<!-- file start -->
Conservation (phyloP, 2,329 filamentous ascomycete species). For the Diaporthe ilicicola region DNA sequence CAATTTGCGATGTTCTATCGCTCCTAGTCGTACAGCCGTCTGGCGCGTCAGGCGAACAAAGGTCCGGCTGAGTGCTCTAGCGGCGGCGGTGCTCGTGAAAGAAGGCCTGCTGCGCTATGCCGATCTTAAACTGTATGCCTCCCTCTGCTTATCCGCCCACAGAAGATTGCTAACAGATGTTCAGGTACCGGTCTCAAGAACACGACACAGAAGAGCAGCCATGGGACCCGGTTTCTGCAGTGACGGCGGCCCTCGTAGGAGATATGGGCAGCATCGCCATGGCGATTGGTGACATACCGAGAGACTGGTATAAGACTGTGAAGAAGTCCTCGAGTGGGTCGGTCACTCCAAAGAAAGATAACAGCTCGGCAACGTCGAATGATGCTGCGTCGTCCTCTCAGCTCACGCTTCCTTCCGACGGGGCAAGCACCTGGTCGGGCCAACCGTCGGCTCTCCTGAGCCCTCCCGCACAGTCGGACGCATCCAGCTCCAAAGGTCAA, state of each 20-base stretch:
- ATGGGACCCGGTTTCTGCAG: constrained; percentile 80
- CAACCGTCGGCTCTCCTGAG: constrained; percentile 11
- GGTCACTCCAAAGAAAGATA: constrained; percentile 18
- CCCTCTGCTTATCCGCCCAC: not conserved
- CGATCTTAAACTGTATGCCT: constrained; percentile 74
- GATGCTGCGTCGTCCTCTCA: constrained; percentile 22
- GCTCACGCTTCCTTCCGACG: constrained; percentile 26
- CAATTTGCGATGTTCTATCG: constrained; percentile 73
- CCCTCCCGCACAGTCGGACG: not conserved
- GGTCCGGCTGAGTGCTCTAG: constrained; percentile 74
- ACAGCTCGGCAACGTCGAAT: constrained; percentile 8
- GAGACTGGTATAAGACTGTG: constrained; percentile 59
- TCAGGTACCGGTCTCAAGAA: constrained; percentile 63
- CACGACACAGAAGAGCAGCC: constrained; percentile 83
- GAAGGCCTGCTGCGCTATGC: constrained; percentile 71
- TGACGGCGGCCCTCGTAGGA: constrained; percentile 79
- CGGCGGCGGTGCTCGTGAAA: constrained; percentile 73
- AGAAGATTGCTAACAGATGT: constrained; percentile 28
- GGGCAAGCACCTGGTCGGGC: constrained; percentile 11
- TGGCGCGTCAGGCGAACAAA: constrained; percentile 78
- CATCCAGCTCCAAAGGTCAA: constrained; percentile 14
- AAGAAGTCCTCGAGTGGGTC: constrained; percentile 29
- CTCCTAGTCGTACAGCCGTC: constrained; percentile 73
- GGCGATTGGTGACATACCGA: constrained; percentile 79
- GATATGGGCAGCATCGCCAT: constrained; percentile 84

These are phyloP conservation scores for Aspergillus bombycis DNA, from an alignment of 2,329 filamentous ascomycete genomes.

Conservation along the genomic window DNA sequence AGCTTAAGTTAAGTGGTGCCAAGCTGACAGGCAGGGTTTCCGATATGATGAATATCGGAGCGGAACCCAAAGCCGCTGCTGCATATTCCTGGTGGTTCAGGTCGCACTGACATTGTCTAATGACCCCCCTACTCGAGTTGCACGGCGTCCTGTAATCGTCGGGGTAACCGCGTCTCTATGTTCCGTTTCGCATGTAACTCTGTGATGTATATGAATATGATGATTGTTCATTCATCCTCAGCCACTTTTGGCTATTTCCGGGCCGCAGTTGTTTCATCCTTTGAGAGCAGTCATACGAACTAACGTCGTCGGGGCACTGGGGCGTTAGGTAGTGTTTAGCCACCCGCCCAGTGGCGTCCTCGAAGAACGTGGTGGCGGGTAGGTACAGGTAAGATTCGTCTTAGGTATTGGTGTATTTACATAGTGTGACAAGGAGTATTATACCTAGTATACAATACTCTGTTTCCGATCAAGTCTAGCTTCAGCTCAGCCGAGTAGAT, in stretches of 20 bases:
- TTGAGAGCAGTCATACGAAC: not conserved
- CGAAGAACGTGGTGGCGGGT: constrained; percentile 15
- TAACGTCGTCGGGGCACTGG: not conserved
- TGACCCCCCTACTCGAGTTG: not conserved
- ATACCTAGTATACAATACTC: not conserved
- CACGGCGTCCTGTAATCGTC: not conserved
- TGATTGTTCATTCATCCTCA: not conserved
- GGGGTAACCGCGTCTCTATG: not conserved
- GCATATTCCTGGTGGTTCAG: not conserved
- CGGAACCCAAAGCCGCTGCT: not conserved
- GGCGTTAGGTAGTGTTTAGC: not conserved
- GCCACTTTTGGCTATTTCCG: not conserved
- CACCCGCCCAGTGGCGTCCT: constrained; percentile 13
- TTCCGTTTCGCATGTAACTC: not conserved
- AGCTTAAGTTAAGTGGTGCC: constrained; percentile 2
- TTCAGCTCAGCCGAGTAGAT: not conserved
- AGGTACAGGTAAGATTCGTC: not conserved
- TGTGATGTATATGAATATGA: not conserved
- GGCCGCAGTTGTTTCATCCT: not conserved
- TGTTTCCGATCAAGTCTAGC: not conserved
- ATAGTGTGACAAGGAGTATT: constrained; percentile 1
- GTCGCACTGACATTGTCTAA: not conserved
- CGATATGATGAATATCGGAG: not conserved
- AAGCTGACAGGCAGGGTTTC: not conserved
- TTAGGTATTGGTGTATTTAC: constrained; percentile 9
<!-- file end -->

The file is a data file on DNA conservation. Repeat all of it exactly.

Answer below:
Conservation (phyloP, 2,329 filamentous ascomycete species). For the Diaporthe ilicicola region DNA sequence CAATTTGCGATGTTCTATCGCTCCTAGTCGTACAGCCGTCTGGCGCGTCAGGCGAACAAAGGTCCGGCTGAGTGCTCTAGCGGCGGCGGTGCTCGTGAAAGAAGGCCTGCTGCGCTATGCCGATCTTAAACTGTATGCCTCCCTCTGCTTATCCGCCCACAGAAGATTGCTAACAGATGTTCAGGTACCGGTCTCAAGAACACGACACAGAAGAGCAGCCATGGGACCCGGTTTCTGCAGTGACGGCGGCCCTCGTAGGAGATATGGGCAGCATCGCCATGGCGATTGGTGACATACCGAGAGACTGGTATAAGACTGTGAAGAAGTCCTCGAGTGGGTCGGTCACTCCAAAGAAAGATAACAGCTCGGCAACGTCGAATGATGCTGCGTCGTCCTCTCAGCTCACGCTTCCTTCCGACGGGGCAAGCACCTGGTCGGGCCAACCGTCGGCTCTCCTGAGCCCTCCCGCACAGTCGGACGCATCCAGCTCCAAAGGTCAA, state of each 20-base stretch:
- ATGGGACCCGGTTTCTGCAG: constrained; percentile 80
- CAACCGTCGGCTCTCCTGAG: constrained; percentile 11
- GGTCACTCCAAAGAAAGATA: constrained; percentile 18
- CCCTCTGCTTATCCGCCCAC: not conserved
- CGATCTTAAACTGTATGCCT: constrained; percentile 74
- GATGCTGCGTCGTCCTCTCA: constrained; percentile 22
- GCTCACGCTTCCTTCCGACG: constrained; percentile 26
- CAATTTGCGATGTTCTATCG: constrained; percentile 73
- CCCTCCCGCACAGTCGGACG: not conserved
- GGTCCGGCTGAGTGCTCTAG: constrained; percentile 74
- ACAGCTCGGCAACGTCGAAT: constrained; percentile 8
- GAGACTGGTATAAGACTGTG: constrained; percentile 59
- TCAGGTACCGGTCTCAAGAA: constrained; percentile 63
- CACGACACAGAAGAGCAGCC: constrained; percentile 83
- GAAGGCCTGCTGCGCTATGC: constrained; percentile 71
- TGACGGCGGCCCTCGTAGGA: constrained; percentile 79
- CGGCGGCGGTGCTCGTGAAA: constrained; percentile 73
- AGAAGATTGCTAACAGATGT: constrained; percentile 28
- GGGCAAGCACCTGGTCGGGC: constrained; percentile 11
- TGGCGCGTCAGGCGAACAAA: constrained; percentile 78
- CATCCAGCTCCAAAGGTCAA: constrained; percentile 14
- AAGAAGTCCTCGAGTGGGTC: constrained; percentile 29
- CTCCTAGTCGTACAGCCGTC: constrained; percentile 73
- GGCGATTGGTGACATACCGA: constrained; percentile 79
- GATATGGGCAGCATCGCCAT: constrained; percentile 84

These are phyloP conservation scores for Aspergillus bombycis DNA, from an alignment of 2,329 filamentous ascomycete genomes.

Conservation along the genomic window DNA sequence AGCTTAAGTTAAGTGGTGCCAAGCTGACAGGCAGGGTTTCCGATATGATGAATATCGGAGCGGAACCCAAAGCCGCTGCTGCATATTCCTGGTGGTTCAGGTCGCACTGACATTGTCTAATGACCCCCCTACTCGAGTTGCACGGCGTCCTGTAATCGTCGGGGTAACCGCGTCTCTATGTTCCGTTTCGCATGTAACTCTGTGATGTATATGAATATGATGATTGTTCATTCATCCTCAGCCACTTTTGGCTATTTCCGGGCCGCAGTTGTTTCATCCTTTGAGAGCAGTCATACGAACTAACGTCGTCGGGGCACTGGGGCGTTAGGTAGTGTTTAGCCACCCGCCCAGTGGCGTCCTCGAAGAACGTGGTGGCGGGTAGGTACAGGTAAGATTCGTCTTAGGTATTGGTGTATTTACATAGTGTGACAAGGAGTATTATACCTAGTATACAATACTCTGTTTCCGATCAAGTCTAGCTTCAGCTCAGCCGAGTAGAT, in stretches of 20 bases:
- TTGAGAGCAGTCATACGAAC: not conserved
- CGAAGAACGTGGTGGCGGGT: constrained; percentile 15
- TAACGTCGTCGGGGCACTGG: not conserved
- TGACCCCCCTACTCGAGTTG: not conserved
- ATACCTAGTATACAATACTC: not conserved
- CACGGCGTCCTGTAATCGTC: not conserved
- TGATTGTTCATTCATCCTCA: not conserved
- GGGGTAACCGCGTCTCTATG: not conserved
- GCATATTCCTGGTGGTTCAG: not conserved
- CGGAACCCAAAGCCGCTGCT: not conserved
- GGCGTTAGGTAGTGTTTAGC: not conserved
- GCCACTTTTGGCTATTTCCG: not conserved
- CACCCGCCCAGTGGCGTCCT: constrained; percentile 13
- TTCCGTTTCGCATGTAACTC: not conserved
- AGCTTAAGTTAAGTGGTGCC: constrained; percentile 2
- TTCAGCTCAGCCGAGTAGAT: not conserved
- AGGTACAGGTAAGATTCGTC: not conserved
- TGTGATGTATATGAATATGA: not conserved
- GGCCGCAGTTGTTTCATCCT: not conserved
- TGTTTCCGATCAAGTCTAGC: not conserved
- ATAGTGTGACAAGGAGTATT: constrained; percentile 1
- GTCGCACTGACATTGTCTAA: not conserved
- CGATATGATGAATATCGGAG: not conserved
- AAGCTGACAGGCAGGGTTTC: not conserved
- TTAGGTATTGGTGTATTTAC: constrained; percentile 9